The Horror! The Horror!

Amazon announced this week that it’s opening a new food store, called Amazon Go, which automatically charges customers without having to wait in a checkout line. In a video posted to the company’s website, which went viral, busy Americans pluck sandwiches and drinks from high-tech stores shelves while Amazon automatically tracks their selections through a downloadable app, bills their accounts and sends a receipt to their smartphones. It ends with a cheeky message: “No lines. No Checkout. (No, seriously.).”

For Richard McCarthy, the executive director Slow Food USA, the store depicted in the video is “horrifying.”

“Amazon is an enabler in our rush toward processed, pre-packaged convenience foods for a generation and a subset of consumers,” he told Salon. “It’s like ‘I want the ease of clicking, but now I don’t even have to click. I can just grab it and go.’”

The Puritans are still with us, eh? We must suffer in order to have anything nice.

19 thoughts on “The Horror! The Horror!”

  1. Also, I wonder if he thinks this is worse than people queueing for hours for food in Socialist shitheaps? Perhaps those people in Venezuela REALLY appreciate their food as they have had to grovel for it for hours?

  2. Not only is he an idiot, he’s a traitor to his own cause. The less time you spend in the queue, the more time you get to spend having a leisurely lunch (should you wish to do that).

    In other words, what the hell does eating slowly have to do with queuing? Nobody eats in the queue.

  3. Never been on that Salon site before and probably won’t bother in future.

    The writer of the piece should be locked in a room and made to subsist on a diet of other people’s nose pickings.

  4. Bloke in Costa Rica

    “executive director Slow Food USA”

    What a remarkable thing to have a bee in one’s bonnet over. And how clever of McCarthy to get paid for it.

  5. What the hell is ‘Slow Foods USA’?

    Ah, it’s apparently a ‘…nonprofit organization (which) advocates for locally produced foods, fair farming practices and other calls to culinary action…’

    That can be safely ignored then.

  6. OK, “calls to culinary action” is my new favourite phrase. I have this picture in my head of something like Agincourt, but everyone with a napkin tied round their neck and holding a knife and fork a la Wile E Coyote.

  7. So we’ve solved the problem of getting enough food.

    So the next world-threatening worry is whether we get to enjoy it too fast.

    Colour me unconvinced…

  8. Ah, the good old ‘nonprofit’, for when you don’t fancy the added scrutiny of forming a charity. Get cash from idiots and top it up with some government largess, nice little business – sorry, it’s not a business, it’s Doing Good.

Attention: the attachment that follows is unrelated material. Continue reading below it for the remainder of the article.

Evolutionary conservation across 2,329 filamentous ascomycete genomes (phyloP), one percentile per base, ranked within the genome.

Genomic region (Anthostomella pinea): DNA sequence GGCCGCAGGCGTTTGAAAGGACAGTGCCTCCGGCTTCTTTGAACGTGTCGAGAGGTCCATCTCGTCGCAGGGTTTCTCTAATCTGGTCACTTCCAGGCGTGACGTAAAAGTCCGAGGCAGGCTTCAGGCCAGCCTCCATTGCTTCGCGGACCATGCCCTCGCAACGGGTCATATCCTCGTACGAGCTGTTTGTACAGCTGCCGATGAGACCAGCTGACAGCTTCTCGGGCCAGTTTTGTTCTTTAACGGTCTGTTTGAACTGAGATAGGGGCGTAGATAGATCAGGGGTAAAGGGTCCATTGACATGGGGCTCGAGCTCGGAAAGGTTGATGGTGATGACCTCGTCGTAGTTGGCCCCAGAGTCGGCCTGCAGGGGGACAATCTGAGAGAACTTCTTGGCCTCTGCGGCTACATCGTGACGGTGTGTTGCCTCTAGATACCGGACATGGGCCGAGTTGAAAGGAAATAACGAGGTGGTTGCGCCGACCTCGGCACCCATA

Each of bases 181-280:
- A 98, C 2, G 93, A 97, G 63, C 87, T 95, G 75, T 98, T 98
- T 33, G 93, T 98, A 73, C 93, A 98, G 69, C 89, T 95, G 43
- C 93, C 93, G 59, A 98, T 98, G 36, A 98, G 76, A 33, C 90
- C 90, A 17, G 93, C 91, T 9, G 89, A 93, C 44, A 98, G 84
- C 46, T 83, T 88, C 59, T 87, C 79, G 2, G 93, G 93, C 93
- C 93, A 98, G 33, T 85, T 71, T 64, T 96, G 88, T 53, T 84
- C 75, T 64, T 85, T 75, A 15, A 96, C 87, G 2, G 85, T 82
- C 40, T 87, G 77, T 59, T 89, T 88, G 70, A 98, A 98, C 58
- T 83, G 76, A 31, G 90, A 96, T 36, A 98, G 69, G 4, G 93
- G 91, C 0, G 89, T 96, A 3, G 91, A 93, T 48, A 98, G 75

If I sound jealous it’s because I am. The urge to punch McCarthy’s smug face is unrelated though. It’s a face you’d wear out your shoes on.

    I note that the good people at Slow Food USA have four (no doubt unpaid, it’s a non-profit after all) interns to help out.

  9. Slow food movement started in Italy in ’86, but like all well intentioned ideas it has been hi jacked as it grew bigger and now appears (from their world site) to be just another organisation looking for public funding so it can involve itself in all matters that have little to do with food.

  10. Come to think of it, it will lead to unemployment for predominantly female shop assistants, so it’s misogynist as well. I blame that Trump.

  11. Mal Reynolds (Serenity)

    “Amazon is an enabler in our rush toward processed, pre-packaged convenience foods”

    …haven’t processed, pre-packaged convenience foods been available for decades?!

  12. Better to be a disabler than enabler these days, the State will pay the former and penalise the latter.

    Could someone do the world a favour and cut the electric supply to his house? Let’s see how he gets on.

  13. He’ll have a heart attack when he discovers that all the major supermarkets do home delivery, meaning precisely zero minutes spent in the supermarket.

  14. I’m glad there was a video.

    The article I read didn’t mention it. That piece focused on convenience stores and labor costs. As most of the convenience stores I frequent normally only have one employee staffed at a time I’d love it if they cut labor in this manner. I could just walk in, grab what I want, and walk out with no problems. As I returned to a flip phone I’d just need to disguise myself, the employees wouldn’t care I have my face covered, as there wouldn’t be any, my bill would suddenly go to zero.

    Alas, from the video, it is clear that this is a small trial setup testing procedures for grocery stores. My visions of free stuff have been dashed as there would still be some employees to notice. I am still curious to see how they deal with a couple issues.

    From the video it appears an item goes in your online cart when remove it from the shelf and comes out if you put it back in the same place. Humans have a very hard time with the putting it back in the same place part.

    Virtually every grocery run I make includes at least one piece of loose produce measured by weight. Furthermore each piece is inspected by, in this order, sight, feel, smell. No, I will not allow someone else who skips at least one of these steps to pick out my plums.

    I’m sure after visiting this type of store I’d find other problems. That said, if the labor savings are greater than the capital expenses, operational expenses, additional shrinkage, and lost margin from checkout line impulse buys it will happen. Hopefully once they reach my area smartphones add enough value for me to want to carry a personal one again.

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